I spent five days at Myrtle Beach and somehow between hanging with friends and activities I found time to reflect. I found a moment to walk down to the beach by myself. Take my shoes off and walk to the ocean. The moon was huge in the sky and there was a slight breeze coming off the ocean. I stood there letting the water hit my feet and I took in the vastness of the sea. The waves crashing down and pulling back.
I thought of my mortality and what I have done and what I wanted to do. I thought of my parents who are both gone. What would they think of me? What would it have been like today if they were still around?
In think all that I wanted was more. More in being I wanted to be satisfied in my life. You wrote two books and a third one on the way! You have to be satisfied right now, right? I could be, but I don’t feel satisfied. I’m sure my parents would be proud of me. I’m doing what I have always wanted to do. I’m slowly living my dream. Will I get to where I am going? Yes. It all takes time and hard work, but it pays off in the end.
In the words of a traveler: You will know when it is time to stop. My heart beats fast with creativity. I think it’s because I’ve kept it bottled up for so many years. Though I never stopped writing. I just never shared it with everyone. And now that I’ve published Bang and The House of Balestrom, I’m urged by this force greater than me to create more. I’m not going to lie it’s not easy to write a book, but I think some people think differently when it comes to me. But it’s really not easy. It takes time and patience and work. You have to experience your characters like you experience life or else they are not real. You have to know what makes them–go.
I would be a fool if I ever told anyone I don’t think ahead. I do. I can’t help it. It’s that flow of creativity I was talking about. Like the ocean my brain is constantly moving.
I have about 36 books I want to write and they are all plotted out and ready to go. Will I get to all of them? Yes. Some before others. I think of what I want to say and I get a story rolling around in my head and before I know it I have a plot and a outline. I eventually develop a working title and I may even write the first few pages just to get the feel of the story. But it doesn’t mean I will write it next. It just means that I feel the need to let it simmer in my brain for awhile before I can release it on page. How do I know when to do that? It happens when the urge takes over and I become obsessed with my characters and the story. I let it consume me. I breath that story until it becomes my reality–because it is my reality. (weird loony talk, I know)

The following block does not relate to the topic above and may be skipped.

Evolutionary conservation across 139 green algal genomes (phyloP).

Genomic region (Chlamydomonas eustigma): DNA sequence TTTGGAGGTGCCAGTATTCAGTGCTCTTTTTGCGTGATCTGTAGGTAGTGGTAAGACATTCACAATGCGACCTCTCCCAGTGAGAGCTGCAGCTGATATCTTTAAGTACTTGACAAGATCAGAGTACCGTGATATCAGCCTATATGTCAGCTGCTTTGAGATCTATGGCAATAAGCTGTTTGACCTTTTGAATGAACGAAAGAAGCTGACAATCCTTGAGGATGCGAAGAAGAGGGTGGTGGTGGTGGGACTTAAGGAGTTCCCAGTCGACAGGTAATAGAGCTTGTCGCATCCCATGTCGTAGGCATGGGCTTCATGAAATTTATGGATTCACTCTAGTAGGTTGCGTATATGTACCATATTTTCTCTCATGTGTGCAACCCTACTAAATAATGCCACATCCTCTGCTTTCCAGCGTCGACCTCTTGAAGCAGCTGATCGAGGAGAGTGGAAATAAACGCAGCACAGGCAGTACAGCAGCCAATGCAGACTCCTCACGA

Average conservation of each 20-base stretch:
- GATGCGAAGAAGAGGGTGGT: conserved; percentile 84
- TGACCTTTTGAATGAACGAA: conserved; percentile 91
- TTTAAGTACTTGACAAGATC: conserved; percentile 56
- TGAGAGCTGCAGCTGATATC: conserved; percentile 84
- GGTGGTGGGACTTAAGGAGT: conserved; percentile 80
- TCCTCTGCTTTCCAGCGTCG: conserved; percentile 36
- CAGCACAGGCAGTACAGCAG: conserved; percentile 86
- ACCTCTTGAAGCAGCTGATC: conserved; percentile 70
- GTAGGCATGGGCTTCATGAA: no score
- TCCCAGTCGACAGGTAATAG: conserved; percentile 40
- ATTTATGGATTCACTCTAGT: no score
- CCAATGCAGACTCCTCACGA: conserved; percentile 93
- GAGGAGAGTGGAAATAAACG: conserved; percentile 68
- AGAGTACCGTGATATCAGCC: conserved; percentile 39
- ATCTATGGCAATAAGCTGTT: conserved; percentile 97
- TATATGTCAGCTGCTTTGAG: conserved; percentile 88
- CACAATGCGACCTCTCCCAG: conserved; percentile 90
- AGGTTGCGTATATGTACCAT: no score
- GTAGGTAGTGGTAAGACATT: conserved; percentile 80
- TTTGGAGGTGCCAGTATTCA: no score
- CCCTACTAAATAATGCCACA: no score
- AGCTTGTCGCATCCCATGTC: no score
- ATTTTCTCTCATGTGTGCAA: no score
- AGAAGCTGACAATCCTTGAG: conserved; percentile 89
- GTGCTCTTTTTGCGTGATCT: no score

Looking back at myself and the world, while I stood on the beach, I thought of two things:
1. What was it like to discover the world for the first time? You have people in history who were afraid to go any further than they had to, for fear of being lost forever. Or they may get attacked by a sea monster. Or even better fall off the edge of the world into nothingness. They took that chance to cross a huge ocean into the unknown–waiting for the end to come up on them, but their end was land. I stood there at the ocean looking out at the edge of my world. The only world I know and yet there is someone doing the same thing on the other side. We could be looking at each other.
2. What would it be like to be stranded in a life boat in the middle of the ocean? Alone. Dark. Drifting. I got chills. And then determined. That is survival kicking in. The moment in your life where you decide to live and look for a way out. It may seem strange to think of something like that, but that is where my brain goes. I like to explore dark areas of the mind. It’s my nature.
But overall, I end up answering my own questions:
Am I on the right track? Yes.
Will I survive? Yes.
Will there be more? Yes.
Will I inspire someone else? Yes.
Will I be satisfied so I can rest? Yes.